The first thing I learned, was to turn on the light

The first thing I learned, was to turn on the light

I don’t use light in my house. I can’t see it, sometimes it doesn’t occur to me until someone comes over and asks for the stuff. Then I can tell an old joke that still gets a chuckle one time in ten, and go turn on the lamp I keep for just such occasions.

I put on this pair of smart glasses. They’re sort of like having a smart phone strapped to your face. I’m told the display is rather nifty; though of the two people who have checked it out, one complained of eyestrain, stinging in his eyes from the very close, slightly too bright light; and the other wears prescription glasses, so the display ended up rather blurry for him.

There are two little lenses, one for each eye, and they mean nothing to me. While wearing these things, I tend to keep my eyes closed, if I happen to think of it at all, since I don’t want to cook my eyes and have them start to sting. That’s the same reason I wear the classic dark sunglasses—even though I can’t see the sun, it still hurts my eyes. On my phone, there’s a way to turn the screen light off but keep the phone on and still reacting to commands, but I haven’t figured out whether or not I can do the same thing for the glasses.

To control these things, there’s this switch on the top of the left leg. You can push it forward or back, or you can push the whole thing downward, down into the leg like stabbing a pole into the ground. This gives you much less control than in a smartphone, and it’s already caused problems.

The model I have are the vision 800 smart glasses, built by some company I’ve never heard of before. They’re running Android, which is an operating system for your smart-ass phone, and other little smart-ass devices. You can make these little smart asses talk. Android was kind enough to include a way for blind people to use their devices, and make it part of the default installment. All you have to do is activate it, and the device will talk to you, reading out things like what button your on. For a touch screen, while you’re running your finger across it, when your finger hits an icon, it reads it aloud. Then you can tap it to activate it, or keep searching the screen for whatever you were really looking for.

I’m not endorsing android here, I understand most such operating systems have something roughly the same that does roughly the same thing. However, I do want to say thanks.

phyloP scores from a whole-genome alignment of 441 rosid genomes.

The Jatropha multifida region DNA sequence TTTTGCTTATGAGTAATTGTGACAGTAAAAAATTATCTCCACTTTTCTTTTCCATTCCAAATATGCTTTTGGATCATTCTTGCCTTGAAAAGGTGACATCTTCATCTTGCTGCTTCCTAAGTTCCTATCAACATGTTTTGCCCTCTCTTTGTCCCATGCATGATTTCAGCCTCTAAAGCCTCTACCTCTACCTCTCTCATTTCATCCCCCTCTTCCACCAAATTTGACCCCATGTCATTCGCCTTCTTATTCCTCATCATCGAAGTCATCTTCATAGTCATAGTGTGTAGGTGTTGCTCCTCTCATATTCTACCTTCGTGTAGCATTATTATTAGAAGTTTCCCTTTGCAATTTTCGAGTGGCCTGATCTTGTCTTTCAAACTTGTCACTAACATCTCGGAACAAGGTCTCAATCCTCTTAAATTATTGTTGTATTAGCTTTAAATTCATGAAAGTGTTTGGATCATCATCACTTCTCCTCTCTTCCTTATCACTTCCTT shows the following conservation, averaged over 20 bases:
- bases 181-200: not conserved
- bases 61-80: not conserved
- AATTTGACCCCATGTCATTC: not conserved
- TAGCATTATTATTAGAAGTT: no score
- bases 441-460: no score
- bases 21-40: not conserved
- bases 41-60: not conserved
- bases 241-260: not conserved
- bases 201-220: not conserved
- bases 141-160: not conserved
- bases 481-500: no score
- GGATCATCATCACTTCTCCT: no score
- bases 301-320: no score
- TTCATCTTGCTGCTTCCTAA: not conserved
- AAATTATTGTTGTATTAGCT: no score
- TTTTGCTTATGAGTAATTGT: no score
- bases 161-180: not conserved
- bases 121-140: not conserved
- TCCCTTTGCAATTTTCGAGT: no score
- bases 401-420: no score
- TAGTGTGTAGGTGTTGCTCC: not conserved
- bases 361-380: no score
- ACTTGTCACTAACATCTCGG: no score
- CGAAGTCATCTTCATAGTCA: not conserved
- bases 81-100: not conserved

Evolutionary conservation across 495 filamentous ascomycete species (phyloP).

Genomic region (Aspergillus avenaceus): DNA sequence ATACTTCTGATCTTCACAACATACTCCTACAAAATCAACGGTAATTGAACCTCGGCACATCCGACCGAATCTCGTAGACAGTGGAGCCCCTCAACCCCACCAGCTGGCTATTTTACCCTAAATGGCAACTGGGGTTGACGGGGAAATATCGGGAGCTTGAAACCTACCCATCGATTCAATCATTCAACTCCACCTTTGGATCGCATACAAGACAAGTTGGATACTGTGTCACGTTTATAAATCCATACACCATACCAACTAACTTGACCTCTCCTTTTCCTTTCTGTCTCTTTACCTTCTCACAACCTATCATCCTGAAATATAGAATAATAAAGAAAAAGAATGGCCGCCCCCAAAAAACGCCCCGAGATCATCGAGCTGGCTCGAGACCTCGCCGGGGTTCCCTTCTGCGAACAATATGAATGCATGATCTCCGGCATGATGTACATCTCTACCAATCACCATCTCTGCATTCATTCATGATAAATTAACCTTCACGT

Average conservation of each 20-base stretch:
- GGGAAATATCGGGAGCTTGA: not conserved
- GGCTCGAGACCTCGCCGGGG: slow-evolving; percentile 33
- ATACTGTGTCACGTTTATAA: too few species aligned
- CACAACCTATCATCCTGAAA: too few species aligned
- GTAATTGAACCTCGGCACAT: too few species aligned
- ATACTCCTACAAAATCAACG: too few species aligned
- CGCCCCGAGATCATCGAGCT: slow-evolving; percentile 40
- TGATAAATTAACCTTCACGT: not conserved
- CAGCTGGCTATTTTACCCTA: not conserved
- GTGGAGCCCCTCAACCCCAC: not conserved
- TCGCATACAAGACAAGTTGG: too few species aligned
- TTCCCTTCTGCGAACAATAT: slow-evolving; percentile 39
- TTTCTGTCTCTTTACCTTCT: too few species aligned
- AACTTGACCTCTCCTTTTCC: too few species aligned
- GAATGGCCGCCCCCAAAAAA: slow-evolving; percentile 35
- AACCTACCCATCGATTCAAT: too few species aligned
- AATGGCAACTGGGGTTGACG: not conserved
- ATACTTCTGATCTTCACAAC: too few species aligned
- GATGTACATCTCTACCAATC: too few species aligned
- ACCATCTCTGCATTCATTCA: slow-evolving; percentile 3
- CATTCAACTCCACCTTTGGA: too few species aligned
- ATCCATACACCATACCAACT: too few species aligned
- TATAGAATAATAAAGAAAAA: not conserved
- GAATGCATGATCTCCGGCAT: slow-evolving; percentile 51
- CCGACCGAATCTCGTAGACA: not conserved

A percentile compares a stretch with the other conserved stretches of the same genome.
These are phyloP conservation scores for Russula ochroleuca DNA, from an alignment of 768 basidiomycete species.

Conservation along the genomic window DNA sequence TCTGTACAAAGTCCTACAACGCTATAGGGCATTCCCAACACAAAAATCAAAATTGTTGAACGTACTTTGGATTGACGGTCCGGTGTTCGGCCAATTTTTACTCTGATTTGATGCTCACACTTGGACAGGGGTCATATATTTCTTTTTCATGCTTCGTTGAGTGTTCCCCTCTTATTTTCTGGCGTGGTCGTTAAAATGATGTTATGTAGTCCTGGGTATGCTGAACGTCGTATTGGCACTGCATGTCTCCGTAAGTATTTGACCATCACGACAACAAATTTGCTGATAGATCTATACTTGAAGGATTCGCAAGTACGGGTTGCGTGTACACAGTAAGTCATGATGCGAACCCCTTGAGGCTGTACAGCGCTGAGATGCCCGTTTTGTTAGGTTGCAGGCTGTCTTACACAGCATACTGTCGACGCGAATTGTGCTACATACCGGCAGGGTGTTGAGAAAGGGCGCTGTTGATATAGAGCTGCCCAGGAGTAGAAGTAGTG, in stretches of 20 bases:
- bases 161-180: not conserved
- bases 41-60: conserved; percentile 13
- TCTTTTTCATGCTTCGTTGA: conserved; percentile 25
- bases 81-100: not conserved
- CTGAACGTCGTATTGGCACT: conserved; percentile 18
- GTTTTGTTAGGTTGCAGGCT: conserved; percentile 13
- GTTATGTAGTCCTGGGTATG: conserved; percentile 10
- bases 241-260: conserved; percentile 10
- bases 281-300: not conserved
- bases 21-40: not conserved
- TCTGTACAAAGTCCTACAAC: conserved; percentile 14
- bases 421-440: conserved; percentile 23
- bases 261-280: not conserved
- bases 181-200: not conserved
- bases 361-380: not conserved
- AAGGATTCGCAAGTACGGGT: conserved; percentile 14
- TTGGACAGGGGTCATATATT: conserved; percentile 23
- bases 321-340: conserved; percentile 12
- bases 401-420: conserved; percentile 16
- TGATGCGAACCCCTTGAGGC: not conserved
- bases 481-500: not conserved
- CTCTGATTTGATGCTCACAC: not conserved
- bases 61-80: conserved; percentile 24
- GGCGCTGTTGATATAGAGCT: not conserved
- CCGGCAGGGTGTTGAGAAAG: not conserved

Thanks Android.

The first part of my mission was to make the smart glasses talk to me. To do that, I had to corner someone with a working set of eyes, and talk them into it. I’ve got different folk who assist me. I usually pay them, as a matter of respect for them and myself.

The first attempt didn’t get very far. With just that funny little rocker switch thing, we couldn’t reach the “OK” button. We tried plugging in a mouse, but it didn’t seem to work. My brother was in town, and he’s good with tech, relative to other friends and relatives. When we tried it, we ended up in the same spot, unable to push the “OK” button without plugging a mouse in. This time, the mouse actually worked, so the “OK” button got pushed, and the glasses started talking.

The next part of the mission was to install the vOICe for android. I plugged a keyboard into the USB port of the glasses. I had a keyboard on my lap, and its cord was plugged into the right leg of the glasses I was wearing, while little earbuds were stuck in my ears. My brother told me I looked “Super cyber.” I’m not sure how to take that, but, “OK” button.

After some issues with reception, and a scramble to figure out a user name and password I haven’t used in a while, I downloaded and installed the vOICe. The vOICe is an app that takes images from a camera, and turns them into sound. To get an idea how it works, you can checkout a demo I made back when I was running the vOICe on my phone. You can also checkout the vOICe website for much more information, or to download a copy to play with. The last part of my mission, was to take the vOICe for a drive.

It was running, but it was silent. I didn’t realize how dark my room is, even on a sunny day. It took a couple of seconds to remember that things that react to light need light to react to. First, I turned on my monitor, since it was right there. That let me hear that the screen was glowing, and look at my keyboard. I turned it right back off and turned on the lamp previously reserved for the use of sighted guests. Now my room actually had things to look at. As I wandered through the rest of the house, I kept flipping lights on and off, just to hear the difference.

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